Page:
The Functional Movement Screen was initially developed to rate and rank movement patterns in high school athletes, in an effort to determine who was ready to engage in higher-level sports activities. However, during the two-year refining process, we discovered uses well beyond the original intended purpose, the information gathered from its use has broadened our scope of corrective exercise, training and rehabilitation.
The FMS is comprised of seven movement tests that require a balance of mobility and stability. The patterns used provide observable performance of basic, mobility and stability movements by placing clients in positions where weaknesses, imbalances, asymmetries and limitations become noticeable by a trained health and fitness professional.
The screen is not a training tool, nor is it a competition tool. It's purely an instrument for rating and ranking movements. The screen's usefulness is its simplicity, practicality and ability to fill a void in the toolbox we use to judge performance and durability.
As an integral part of Functional Movement Systems, the Y Balance Test is a thoroughly researched, yet easy way to test a client's motor control as well as demonstrate functional symmetry.
The Functional Movement Screen separates movement patterns. The Y Balance Test brings all the patterns back together in tri-planar movement. In the Y Balance Test, mobility and stability within multiple planes of movement are challenged.
The movements of the Y Balance Test require range of motion, strength, stability and coordination in multiple joints. Any one or a combination of multiple deficits can cause a failure of the test.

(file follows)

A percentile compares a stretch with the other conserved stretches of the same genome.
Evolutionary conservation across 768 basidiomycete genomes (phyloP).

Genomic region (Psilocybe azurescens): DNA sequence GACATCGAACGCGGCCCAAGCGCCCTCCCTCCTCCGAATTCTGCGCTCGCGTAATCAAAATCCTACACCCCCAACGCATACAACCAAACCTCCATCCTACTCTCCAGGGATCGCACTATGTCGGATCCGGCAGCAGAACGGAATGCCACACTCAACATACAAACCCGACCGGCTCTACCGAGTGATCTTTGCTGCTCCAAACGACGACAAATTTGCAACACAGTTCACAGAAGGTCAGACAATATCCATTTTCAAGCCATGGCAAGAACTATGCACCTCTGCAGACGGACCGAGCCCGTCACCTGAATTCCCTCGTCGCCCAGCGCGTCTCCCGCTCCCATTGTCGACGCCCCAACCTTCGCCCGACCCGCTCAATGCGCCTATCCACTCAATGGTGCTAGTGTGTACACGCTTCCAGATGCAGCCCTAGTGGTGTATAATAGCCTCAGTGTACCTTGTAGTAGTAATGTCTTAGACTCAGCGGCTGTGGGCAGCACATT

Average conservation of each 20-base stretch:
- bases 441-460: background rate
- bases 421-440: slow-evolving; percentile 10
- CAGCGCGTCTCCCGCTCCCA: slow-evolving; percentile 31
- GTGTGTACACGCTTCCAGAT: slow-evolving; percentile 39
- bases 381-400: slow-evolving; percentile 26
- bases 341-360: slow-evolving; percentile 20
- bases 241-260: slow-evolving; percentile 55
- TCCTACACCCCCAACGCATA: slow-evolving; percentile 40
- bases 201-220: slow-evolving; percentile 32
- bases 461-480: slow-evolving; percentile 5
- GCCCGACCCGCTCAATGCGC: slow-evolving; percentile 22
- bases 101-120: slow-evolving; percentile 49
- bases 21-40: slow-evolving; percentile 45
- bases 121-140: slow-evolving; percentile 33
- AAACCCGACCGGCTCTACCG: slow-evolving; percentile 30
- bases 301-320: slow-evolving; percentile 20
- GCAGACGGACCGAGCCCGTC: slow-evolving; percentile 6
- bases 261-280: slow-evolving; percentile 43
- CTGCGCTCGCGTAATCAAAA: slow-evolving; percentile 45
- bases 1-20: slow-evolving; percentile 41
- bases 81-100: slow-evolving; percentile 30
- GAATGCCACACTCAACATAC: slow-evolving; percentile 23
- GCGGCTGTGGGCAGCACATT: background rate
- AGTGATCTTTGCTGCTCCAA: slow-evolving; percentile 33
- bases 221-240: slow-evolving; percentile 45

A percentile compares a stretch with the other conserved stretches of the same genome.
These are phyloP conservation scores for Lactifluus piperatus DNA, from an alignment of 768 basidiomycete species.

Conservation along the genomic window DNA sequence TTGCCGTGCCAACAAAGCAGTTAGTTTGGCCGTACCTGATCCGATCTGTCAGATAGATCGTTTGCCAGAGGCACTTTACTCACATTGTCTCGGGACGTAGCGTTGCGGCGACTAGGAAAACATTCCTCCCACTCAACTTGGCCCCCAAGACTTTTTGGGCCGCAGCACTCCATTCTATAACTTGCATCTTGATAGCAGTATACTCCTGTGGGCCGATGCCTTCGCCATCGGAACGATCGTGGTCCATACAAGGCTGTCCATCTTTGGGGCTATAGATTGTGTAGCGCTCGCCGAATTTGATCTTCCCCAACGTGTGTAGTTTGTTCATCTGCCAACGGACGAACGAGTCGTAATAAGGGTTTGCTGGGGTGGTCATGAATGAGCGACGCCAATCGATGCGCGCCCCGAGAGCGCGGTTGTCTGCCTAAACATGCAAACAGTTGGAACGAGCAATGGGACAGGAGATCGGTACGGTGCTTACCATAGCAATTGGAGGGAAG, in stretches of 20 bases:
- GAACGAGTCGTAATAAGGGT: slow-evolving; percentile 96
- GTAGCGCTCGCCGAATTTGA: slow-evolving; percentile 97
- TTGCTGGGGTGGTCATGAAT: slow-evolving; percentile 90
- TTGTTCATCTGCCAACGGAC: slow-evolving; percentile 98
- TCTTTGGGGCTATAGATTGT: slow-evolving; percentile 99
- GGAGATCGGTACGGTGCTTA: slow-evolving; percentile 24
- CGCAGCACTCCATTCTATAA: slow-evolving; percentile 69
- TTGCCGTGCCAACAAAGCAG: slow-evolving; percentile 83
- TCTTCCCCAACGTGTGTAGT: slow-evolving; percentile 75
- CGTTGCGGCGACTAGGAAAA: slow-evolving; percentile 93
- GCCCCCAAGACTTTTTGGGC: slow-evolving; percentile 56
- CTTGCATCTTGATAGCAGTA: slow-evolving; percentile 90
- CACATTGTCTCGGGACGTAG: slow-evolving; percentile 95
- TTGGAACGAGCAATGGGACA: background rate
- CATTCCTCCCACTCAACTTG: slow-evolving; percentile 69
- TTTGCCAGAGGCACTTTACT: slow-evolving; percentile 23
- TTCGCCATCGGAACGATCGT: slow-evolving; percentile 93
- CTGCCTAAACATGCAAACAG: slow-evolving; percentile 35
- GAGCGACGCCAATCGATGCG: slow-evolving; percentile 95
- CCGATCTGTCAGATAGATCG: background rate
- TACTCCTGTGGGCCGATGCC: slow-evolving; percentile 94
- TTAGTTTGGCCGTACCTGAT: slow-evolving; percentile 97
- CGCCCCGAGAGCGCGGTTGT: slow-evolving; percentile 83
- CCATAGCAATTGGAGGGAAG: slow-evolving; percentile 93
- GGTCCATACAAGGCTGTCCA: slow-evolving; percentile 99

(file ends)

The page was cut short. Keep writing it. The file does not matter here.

The Y Balance Test is the precise gauge that can measure the severity of motor control deficit found with the Functional Movement Screen. Thus both complement each other perfectly and are most powerful used in combination
If you expressed the ideal progression of human movement in a single diagram, it would probably look something like a pyramid. The pyramid is constructed of three rectangular blocks of diminishing size.
The platform or foundation block represent movement competency – the ability to move through fundamental patterns.
The middle section represents performance capacity – once your ability to move is established we must look at your movement ability – your capacity.
The top of our pyramid is your sports specific skills – these involve a number of assessments of an athlete's ability in a given activity or position within a sport – movement skill.
Evaluation of movement competency is covered by the FMS – Movement skill by sport specific statistical evaluation but how do we measure accurately athletic performance and capacity.
Enter the Fundamental Capacity Screen (FCS).
The FCS transitions between movement competency and specific skills development – allowing you to identify pattern problems, capacity problems and skill-based problems and address them individually through targeted programming decisions.
The presence of inefficiency breathing affects overall health and musculoskeletal system performance. It contributes to many symptoms and functional disturbances, including those affecting the musculoskeletal system.
It can contribute to decreased pain thresholds, impaired motor control and balance, and subsequent movement inefficiency. Each of these impairments adversely affects performance in fitness and rehabilitation.
Due to the complex and multi-dimensional nature of inefficient breathing, no single test or screening tool can reliably stand alone to identify the client or patient with inefficient breathing. Proper evaluation of breathing needs to be comprehensive and consider all 3 key dimensions and consider causes and contributing factors.
This course is designed for the education and coaching professionals to provide the background and details that support functional breathing.